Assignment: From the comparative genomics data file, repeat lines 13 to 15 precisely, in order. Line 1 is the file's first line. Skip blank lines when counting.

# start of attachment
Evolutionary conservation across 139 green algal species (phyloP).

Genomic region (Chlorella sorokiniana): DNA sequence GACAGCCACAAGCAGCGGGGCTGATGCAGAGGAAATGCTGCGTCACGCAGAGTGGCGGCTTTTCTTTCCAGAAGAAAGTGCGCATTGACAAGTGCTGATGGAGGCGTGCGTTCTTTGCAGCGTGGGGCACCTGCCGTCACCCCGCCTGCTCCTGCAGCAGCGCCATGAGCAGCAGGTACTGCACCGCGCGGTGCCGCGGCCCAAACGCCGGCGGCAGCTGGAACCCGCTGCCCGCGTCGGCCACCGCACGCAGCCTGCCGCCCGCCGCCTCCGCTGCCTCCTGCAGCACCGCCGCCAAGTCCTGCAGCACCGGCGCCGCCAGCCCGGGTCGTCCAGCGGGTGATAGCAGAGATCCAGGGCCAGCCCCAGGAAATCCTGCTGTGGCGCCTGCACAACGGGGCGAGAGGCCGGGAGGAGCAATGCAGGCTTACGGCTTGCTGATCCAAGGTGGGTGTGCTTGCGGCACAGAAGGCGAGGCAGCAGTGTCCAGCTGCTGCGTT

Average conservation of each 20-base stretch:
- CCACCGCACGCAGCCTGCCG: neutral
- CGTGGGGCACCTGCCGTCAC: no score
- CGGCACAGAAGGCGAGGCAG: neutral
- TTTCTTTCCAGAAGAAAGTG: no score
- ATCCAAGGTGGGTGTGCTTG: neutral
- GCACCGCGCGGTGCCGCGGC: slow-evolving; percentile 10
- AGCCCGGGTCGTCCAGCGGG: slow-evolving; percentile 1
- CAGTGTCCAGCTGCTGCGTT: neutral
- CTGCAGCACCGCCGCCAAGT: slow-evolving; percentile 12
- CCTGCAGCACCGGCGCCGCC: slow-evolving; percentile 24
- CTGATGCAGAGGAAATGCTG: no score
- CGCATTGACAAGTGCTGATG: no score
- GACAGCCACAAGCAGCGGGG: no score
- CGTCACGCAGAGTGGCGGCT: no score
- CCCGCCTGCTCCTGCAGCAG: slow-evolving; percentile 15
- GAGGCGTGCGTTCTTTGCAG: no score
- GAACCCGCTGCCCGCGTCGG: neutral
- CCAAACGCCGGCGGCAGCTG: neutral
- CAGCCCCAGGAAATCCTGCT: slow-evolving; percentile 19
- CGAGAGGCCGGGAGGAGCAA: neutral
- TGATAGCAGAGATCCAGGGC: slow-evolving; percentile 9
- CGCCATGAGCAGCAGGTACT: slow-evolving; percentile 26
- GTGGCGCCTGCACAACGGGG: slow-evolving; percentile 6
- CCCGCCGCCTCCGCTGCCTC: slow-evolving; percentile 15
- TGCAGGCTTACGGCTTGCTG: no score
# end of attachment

- CCTGCAGCACCGGCGCCGCC: slow-evolving; percentile 24
- CTGATGCAGAGGAAATGCTG: no score
- CGCATTGACAAGTGCTGATG: no score